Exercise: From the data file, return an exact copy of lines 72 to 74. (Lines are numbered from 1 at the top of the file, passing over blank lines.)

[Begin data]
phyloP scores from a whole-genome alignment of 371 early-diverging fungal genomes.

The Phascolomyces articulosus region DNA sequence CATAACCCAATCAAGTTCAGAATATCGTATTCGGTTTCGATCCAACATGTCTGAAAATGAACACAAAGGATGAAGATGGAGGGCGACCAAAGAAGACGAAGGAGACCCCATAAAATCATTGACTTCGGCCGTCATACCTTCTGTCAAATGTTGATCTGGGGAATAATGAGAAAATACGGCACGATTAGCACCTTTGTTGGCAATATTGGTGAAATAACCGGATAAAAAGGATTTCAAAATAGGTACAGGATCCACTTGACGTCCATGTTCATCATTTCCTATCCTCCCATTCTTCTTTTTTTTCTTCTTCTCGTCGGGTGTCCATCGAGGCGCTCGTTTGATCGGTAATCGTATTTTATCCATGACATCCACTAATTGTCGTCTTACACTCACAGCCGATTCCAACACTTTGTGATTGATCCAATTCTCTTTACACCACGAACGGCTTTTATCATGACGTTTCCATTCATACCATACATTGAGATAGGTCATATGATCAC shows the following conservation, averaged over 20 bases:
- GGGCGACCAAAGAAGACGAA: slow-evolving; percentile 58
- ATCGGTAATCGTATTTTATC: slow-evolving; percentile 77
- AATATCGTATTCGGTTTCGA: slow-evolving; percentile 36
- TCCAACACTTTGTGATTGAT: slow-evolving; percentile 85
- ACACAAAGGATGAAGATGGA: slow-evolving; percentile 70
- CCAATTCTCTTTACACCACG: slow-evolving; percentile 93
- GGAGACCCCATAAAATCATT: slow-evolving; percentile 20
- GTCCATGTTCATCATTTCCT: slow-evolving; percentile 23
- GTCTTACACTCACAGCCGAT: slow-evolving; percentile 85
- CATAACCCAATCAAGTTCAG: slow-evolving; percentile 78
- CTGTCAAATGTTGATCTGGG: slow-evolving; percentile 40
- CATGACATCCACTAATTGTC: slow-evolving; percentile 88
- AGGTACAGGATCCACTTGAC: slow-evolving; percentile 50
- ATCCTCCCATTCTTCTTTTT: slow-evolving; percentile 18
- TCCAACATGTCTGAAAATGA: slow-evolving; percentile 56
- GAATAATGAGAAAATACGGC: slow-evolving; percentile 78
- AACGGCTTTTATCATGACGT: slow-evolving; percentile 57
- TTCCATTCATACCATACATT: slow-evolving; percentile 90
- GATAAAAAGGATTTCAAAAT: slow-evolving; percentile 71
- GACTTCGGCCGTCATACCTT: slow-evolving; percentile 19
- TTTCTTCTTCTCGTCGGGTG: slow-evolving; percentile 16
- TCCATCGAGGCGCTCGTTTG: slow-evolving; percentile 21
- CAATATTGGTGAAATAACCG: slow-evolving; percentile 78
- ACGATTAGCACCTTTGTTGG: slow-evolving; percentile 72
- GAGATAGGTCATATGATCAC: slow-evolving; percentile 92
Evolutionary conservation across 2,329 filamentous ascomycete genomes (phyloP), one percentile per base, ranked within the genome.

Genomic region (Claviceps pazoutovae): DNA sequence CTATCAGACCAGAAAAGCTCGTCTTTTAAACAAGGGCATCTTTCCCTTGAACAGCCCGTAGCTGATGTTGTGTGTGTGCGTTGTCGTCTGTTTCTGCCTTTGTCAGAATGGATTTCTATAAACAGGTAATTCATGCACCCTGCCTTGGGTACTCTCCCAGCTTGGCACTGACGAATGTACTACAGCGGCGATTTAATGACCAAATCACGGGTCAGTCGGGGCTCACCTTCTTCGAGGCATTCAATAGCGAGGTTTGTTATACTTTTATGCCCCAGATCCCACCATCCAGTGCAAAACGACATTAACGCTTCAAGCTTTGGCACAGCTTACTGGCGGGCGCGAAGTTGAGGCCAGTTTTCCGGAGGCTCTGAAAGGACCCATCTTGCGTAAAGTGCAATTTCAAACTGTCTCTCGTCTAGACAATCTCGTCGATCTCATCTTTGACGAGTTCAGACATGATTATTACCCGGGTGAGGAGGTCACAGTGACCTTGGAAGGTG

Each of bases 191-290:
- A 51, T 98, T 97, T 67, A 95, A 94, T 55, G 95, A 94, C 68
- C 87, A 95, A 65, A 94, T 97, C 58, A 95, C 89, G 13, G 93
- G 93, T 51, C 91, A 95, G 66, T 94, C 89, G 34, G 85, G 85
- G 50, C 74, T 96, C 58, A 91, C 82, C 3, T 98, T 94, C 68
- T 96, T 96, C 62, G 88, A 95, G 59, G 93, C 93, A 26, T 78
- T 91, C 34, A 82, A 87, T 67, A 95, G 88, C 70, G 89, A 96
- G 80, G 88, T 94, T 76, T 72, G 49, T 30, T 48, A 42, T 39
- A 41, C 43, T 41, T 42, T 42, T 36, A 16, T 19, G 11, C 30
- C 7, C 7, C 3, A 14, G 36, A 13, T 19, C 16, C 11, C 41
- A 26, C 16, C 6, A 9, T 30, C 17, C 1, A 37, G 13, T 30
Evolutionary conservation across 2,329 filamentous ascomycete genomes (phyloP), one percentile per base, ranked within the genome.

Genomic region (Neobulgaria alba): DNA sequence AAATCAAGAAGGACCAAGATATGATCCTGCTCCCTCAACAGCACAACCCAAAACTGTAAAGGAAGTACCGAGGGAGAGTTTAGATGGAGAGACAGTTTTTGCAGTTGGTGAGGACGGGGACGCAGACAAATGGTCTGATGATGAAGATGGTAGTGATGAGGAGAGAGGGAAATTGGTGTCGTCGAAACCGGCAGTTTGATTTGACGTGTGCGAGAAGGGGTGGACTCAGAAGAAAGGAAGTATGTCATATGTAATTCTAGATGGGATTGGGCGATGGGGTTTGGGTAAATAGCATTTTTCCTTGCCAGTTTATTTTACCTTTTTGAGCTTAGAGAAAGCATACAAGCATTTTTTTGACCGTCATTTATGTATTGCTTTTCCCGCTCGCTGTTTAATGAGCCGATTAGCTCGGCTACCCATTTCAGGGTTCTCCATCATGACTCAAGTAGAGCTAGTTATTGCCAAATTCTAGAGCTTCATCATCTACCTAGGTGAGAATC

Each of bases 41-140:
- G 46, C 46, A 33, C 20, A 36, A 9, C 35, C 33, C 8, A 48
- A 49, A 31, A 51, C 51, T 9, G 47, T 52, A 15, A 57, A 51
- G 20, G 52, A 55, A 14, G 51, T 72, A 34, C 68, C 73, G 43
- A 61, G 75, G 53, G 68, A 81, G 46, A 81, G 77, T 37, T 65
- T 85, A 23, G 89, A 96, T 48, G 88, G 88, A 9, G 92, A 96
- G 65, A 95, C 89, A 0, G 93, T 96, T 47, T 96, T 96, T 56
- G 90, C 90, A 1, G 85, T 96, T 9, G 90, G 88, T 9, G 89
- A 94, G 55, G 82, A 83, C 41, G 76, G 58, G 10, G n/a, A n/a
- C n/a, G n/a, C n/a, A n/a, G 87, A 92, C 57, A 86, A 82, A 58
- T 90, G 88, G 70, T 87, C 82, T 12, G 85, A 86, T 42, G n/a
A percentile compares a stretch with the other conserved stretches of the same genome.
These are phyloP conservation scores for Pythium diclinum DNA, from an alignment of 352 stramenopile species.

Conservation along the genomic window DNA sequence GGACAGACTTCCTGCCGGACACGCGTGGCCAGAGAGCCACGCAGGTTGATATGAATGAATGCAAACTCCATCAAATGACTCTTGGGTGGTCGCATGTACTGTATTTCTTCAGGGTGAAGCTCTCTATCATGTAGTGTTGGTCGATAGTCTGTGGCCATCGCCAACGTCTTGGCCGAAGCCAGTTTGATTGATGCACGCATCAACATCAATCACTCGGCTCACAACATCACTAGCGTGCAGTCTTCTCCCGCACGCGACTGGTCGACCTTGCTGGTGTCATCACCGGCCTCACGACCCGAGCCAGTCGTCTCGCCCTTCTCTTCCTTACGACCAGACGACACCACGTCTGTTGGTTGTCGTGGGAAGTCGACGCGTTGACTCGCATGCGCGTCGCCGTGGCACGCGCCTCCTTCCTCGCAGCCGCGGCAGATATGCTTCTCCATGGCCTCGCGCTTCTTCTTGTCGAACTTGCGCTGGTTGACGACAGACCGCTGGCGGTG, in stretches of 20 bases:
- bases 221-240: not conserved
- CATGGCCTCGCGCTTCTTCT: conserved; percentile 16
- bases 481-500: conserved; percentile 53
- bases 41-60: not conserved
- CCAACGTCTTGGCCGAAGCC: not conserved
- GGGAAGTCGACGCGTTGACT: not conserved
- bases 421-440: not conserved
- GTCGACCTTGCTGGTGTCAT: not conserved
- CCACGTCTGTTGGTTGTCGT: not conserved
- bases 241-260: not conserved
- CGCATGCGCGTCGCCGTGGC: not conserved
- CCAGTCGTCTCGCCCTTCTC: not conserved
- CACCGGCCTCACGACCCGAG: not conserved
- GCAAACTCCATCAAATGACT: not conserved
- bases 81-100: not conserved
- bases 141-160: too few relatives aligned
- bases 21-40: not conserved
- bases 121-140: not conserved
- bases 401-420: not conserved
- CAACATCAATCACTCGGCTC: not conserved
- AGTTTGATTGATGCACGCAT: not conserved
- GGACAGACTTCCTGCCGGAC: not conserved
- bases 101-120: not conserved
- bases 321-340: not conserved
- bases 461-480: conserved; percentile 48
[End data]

- bases 141-160: too few relatives aligned
- bases 21-40: not conserved
- bases 121-140: not conserved